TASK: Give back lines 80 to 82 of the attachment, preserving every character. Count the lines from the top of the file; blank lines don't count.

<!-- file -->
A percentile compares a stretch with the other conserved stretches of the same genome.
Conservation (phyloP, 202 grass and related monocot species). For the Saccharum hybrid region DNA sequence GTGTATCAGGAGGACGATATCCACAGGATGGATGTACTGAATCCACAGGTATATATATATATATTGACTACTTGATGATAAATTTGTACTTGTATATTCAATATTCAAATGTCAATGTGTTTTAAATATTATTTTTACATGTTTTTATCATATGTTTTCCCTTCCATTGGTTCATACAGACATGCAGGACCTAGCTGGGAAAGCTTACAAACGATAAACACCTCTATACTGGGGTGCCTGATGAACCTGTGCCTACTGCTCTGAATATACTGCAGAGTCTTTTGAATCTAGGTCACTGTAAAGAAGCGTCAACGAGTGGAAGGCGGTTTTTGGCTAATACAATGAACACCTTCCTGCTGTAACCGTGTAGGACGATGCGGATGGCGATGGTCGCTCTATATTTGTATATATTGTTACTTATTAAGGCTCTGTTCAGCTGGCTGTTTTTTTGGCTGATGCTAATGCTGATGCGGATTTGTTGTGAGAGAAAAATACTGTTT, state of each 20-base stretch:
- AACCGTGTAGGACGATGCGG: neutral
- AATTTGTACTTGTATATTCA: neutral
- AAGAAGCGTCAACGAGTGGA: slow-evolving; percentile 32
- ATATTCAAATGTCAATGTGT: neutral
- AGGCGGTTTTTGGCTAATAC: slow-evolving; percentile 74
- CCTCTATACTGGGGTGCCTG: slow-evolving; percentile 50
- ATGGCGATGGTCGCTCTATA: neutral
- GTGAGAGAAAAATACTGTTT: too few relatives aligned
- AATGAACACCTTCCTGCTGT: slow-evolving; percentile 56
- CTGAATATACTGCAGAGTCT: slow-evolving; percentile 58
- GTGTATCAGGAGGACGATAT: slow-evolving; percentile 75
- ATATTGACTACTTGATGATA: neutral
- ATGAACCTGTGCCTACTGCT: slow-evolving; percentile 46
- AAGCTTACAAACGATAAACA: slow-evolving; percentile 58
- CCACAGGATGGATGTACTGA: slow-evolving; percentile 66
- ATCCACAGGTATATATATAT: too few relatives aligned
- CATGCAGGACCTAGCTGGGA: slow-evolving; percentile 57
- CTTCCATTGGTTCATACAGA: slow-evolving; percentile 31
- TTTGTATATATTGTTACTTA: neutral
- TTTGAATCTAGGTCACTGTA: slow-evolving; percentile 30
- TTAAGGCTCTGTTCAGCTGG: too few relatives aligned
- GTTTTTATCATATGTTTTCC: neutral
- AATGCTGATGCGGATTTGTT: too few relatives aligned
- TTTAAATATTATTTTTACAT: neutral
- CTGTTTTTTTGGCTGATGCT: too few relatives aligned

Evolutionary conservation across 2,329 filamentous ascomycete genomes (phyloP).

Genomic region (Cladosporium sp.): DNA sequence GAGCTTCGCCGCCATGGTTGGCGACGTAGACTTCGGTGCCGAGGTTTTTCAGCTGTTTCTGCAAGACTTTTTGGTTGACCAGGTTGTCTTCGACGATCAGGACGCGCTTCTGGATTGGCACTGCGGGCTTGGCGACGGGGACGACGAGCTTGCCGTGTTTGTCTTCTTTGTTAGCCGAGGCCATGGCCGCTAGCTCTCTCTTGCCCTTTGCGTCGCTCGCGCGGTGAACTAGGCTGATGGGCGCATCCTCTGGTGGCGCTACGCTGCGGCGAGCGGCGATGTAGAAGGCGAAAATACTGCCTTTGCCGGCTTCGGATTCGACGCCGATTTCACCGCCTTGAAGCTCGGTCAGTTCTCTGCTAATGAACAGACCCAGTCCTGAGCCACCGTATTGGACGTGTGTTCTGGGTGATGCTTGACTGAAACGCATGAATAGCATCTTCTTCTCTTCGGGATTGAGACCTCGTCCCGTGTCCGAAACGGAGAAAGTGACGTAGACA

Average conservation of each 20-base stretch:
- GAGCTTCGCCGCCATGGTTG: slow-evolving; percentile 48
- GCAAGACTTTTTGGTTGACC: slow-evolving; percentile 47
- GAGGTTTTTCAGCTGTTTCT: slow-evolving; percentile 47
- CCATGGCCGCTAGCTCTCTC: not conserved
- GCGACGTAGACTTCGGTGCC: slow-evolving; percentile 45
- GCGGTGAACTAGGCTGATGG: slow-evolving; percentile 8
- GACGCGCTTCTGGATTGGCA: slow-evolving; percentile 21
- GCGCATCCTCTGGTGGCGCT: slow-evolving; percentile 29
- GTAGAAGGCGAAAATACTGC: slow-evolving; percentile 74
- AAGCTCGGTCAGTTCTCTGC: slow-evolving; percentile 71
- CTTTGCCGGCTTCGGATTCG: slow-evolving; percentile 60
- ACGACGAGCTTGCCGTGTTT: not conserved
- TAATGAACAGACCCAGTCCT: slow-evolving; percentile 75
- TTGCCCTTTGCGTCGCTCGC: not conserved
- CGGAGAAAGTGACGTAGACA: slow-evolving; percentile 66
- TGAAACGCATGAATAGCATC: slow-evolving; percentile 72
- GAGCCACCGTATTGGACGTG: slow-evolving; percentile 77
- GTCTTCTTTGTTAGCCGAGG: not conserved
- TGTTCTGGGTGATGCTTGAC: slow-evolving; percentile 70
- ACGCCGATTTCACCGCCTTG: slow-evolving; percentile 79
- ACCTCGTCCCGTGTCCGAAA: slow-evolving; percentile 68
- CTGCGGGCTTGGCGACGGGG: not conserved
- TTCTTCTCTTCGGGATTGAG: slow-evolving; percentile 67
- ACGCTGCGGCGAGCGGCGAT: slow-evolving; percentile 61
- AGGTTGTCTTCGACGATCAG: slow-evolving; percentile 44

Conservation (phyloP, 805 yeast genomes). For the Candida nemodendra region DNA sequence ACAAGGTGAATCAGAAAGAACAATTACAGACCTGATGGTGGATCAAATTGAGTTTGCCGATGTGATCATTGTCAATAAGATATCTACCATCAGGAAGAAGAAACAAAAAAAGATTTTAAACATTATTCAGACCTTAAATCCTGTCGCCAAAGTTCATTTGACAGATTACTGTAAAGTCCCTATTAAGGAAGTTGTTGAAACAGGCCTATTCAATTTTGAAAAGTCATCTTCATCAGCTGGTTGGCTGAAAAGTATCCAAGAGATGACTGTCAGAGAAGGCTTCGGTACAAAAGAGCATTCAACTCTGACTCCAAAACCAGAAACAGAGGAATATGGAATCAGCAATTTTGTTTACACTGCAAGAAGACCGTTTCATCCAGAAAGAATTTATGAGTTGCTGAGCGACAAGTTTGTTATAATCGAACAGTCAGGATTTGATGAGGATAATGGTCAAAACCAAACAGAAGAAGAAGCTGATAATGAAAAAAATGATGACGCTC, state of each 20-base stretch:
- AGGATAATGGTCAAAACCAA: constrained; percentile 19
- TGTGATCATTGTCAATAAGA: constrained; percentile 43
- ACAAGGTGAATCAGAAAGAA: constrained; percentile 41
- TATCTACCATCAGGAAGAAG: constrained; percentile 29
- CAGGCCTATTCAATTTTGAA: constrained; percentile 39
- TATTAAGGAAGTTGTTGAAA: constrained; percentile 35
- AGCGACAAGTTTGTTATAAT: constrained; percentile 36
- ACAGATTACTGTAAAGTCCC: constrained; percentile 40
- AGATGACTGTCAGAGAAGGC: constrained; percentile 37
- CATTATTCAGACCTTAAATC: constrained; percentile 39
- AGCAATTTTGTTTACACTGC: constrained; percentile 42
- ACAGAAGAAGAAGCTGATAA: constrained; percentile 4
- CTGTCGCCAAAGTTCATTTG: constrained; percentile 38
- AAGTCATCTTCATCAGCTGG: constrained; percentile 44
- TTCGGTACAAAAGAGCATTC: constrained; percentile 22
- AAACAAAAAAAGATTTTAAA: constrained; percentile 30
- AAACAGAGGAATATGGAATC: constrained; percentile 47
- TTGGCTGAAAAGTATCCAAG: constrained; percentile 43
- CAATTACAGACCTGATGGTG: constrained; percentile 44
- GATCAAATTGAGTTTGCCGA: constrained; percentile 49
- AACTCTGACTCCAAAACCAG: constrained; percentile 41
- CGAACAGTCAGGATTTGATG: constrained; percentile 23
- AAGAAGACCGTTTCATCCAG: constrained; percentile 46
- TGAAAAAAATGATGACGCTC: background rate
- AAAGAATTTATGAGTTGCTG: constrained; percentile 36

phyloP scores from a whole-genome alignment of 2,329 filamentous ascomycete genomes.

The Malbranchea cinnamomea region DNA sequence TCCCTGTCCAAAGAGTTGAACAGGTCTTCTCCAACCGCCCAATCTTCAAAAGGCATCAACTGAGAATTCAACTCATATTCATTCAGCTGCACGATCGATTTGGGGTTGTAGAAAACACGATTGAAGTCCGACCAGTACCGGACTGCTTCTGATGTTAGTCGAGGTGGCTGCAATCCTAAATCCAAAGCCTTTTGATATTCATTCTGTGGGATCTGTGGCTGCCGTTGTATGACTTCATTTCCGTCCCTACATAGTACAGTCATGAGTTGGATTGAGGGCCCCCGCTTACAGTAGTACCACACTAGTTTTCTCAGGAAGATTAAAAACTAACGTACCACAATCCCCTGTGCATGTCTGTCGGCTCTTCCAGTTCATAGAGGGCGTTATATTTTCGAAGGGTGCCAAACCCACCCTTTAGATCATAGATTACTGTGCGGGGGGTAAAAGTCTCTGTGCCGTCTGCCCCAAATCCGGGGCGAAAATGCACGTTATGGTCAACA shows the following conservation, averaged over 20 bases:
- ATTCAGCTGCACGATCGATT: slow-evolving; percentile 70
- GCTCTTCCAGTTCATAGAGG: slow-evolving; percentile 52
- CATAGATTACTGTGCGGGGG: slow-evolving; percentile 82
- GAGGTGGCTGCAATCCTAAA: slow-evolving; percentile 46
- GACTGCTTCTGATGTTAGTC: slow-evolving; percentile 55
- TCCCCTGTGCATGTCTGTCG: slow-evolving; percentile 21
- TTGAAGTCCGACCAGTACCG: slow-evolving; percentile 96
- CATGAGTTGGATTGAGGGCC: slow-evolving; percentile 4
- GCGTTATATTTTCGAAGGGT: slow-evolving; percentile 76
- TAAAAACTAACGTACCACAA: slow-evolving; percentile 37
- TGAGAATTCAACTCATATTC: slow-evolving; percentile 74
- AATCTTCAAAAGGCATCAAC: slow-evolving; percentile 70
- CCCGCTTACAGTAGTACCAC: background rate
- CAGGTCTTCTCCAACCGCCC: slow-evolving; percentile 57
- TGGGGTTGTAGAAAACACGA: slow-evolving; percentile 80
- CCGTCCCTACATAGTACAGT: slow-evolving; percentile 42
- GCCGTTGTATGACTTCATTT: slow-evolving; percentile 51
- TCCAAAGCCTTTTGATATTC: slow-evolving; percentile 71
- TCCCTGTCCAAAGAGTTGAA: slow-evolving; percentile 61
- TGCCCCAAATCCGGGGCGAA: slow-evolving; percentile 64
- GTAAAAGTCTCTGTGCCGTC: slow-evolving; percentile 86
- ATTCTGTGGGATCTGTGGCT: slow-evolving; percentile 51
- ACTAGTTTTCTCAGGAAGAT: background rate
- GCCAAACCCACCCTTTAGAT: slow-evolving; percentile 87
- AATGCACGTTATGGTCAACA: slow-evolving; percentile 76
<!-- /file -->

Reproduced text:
- TGAAAAAAATGATGACGCTC: background rate
- AAAGAATTTATGAGTTGCTG: constrained; percentile 36

phyloP scores from a whole-genome alignment of 2,329 filamentous ascomycete genomes.